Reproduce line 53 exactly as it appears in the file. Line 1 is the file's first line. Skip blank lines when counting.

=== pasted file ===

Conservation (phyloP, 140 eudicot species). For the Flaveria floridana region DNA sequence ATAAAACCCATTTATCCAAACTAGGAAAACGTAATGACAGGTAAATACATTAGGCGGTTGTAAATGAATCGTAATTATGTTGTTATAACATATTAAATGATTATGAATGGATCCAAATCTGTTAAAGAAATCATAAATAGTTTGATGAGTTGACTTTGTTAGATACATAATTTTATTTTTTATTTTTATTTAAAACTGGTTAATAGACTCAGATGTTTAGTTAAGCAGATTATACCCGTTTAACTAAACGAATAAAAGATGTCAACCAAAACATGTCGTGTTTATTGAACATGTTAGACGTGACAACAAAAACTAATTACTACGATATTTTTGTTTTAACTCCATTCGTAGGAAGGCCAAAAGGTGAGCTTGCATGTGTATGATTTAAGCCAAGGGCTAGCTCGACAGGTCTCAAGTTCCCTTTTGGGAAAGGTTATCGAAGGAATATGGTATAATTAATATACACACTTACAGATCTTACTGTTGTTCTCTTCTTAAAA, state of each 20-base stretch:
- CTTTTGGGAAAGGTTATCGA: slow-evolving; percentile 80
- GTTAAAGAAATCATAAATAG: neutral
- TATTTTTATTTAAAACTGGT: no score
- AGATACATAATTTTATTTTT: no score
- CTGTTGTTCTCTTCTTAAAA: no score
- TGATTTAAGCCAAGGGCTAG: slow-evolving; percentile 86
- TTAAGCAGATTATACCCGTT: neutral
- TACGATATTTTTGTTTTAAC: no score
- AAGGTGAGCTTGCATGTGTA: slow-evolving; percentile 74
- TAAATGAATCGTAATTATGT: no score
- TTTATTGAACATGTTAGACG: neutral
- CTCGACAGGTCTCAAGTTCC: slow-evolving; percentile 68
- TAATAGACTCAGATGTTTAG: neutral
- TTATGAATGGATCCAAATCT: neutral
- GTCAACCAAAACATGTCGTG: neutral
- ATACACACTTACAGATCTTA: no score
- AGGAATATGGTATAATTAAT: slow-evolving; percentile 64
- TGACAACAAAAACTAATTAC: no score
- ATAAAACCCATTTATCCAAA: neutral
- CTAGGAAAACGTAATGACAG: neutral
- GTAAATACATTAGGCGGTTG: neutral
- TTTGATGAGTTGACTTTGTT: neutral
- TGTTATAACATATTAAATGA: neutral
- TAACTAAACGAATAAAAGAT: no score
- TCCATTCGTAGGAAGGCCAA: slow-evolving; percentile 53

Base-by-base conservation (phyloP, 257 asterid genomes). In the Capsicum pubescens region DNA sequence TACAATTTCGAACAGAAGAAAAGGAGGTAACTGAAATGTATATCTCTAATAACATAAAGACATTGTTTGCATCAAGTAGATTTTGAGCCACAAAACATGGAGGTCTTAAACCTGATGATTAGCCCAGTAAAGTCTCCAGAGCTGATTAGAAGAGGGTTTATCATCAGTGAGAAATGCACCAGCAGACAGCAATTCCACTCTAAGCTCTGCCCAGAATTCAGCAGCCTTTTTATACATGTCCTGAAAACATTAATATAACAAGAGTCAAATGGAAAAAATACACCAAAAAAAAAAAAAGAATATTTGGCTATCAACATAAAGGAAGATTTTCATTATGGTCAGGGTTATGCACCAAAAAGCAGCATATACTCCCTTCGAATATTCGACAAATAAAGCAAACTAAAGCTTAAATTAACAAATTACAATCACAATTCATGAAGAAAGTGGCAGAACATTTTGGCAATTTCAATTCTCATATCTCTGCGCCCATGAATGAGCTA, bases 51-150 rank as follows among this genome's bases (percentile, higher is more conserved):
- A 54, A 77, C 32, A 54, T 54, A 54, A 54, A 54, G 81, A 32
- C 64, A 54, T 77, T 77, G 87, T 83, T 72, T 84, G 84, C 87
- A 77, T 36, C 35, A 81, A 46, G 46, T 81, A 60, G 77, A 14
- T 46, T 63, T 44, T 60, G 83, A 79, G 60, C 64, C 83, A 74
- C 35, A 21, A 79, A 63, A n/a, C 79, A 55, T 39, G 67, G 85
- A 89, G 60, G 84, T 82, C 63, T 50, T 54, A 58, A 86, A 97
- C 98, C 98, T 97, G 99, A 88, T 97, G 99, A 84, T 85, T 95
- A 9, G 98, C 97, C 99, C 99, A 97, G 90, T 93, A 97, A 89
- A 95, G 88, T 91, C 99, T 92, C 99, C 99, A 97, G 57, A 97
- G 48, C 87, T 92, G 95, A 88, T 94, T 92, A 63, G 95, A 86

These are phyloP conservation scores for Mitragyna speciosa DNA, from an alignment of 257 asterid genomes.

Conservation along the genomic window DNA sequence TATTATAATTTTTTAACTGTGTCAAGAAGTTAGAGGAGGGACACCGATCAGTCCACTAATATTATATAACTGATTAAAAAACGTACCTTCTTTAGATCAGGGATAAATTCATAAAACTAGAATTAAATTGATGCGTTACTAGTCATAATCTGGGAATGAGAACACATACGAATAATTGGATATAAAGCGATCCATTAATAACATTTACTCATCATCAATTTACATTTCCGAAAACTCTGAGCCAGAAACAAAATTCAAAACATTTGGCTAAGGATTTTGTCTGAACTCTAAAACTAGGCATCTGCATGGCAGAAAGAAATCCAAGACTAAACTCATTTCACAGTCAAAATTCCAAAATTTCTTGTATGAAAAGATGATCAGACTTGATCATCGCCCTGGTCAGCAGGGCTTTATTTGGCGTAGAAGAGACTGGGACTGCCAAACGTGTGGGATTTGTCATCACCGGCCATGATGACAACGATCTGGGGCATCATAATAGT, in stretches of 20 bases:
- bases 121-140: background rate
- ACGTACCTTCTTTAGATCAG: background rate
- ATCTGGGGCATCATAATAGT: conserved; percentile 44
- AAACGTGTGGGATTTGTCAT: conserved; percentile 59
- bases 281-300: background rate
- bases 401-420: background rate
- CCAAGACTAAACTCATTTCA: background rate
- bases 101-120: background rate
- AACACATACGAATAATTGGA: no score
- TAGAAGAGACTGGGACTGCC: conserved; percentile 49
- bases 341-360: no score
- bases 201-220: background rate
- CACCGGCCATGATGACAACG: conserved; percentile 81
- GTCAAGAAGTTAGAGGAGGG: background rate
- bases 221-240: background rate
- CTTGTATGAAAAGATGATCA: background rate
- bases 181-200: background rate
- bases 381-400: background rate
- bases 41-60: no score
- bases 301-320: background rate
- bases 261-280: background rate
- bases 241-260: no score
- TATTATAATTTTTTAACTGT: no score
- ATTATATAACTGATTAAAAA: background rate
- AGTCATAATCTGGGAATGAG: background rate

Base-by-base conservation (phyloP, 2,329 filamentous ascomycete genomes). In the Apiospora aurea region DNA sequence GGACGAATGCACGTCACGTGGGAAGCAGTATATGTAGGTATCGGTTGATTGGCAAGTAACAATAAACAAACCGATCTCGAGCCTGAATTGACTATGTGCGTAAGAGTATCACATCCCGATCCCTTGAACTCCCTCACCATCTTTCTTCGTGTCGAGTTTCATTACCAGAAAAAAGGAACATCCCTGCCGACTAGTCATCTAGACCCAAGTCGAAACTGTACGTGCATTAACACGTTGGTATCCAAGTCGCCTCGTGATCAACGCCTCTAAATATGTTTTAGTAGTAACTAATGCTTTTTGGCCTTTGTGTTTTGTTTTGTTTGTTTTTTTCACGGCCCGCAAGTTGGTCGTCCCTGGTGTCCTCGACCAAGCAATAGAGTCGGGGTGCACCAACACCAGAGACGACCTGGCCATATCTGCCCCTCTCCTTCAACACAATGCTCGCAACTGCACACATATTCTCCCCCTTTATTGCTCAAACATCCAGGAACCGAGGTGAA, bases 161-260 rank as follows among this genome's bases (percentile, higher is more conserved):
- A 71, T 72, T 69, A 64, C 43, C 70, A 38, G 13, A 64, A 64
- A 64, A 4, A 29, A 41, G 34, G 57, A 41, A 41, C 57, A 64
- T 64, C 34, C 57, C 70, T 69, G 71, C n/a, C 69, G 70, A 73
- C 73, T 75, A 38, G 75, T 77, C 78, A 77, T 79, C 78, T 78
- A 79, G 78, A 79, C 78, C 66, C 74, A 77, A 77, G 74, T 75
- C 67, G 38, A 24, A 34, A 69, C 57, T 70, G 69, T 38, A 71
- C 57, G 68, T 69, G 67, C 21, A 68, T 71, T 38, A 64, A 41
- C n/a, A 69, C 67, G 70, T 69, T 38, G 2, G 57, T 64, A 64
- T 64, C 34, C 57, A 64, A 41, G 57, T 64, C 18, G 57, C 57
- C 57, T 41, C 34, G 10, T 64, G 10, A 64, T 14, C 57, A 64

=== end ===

- GTCAAGAAGTTAGAGGAGGG: background rate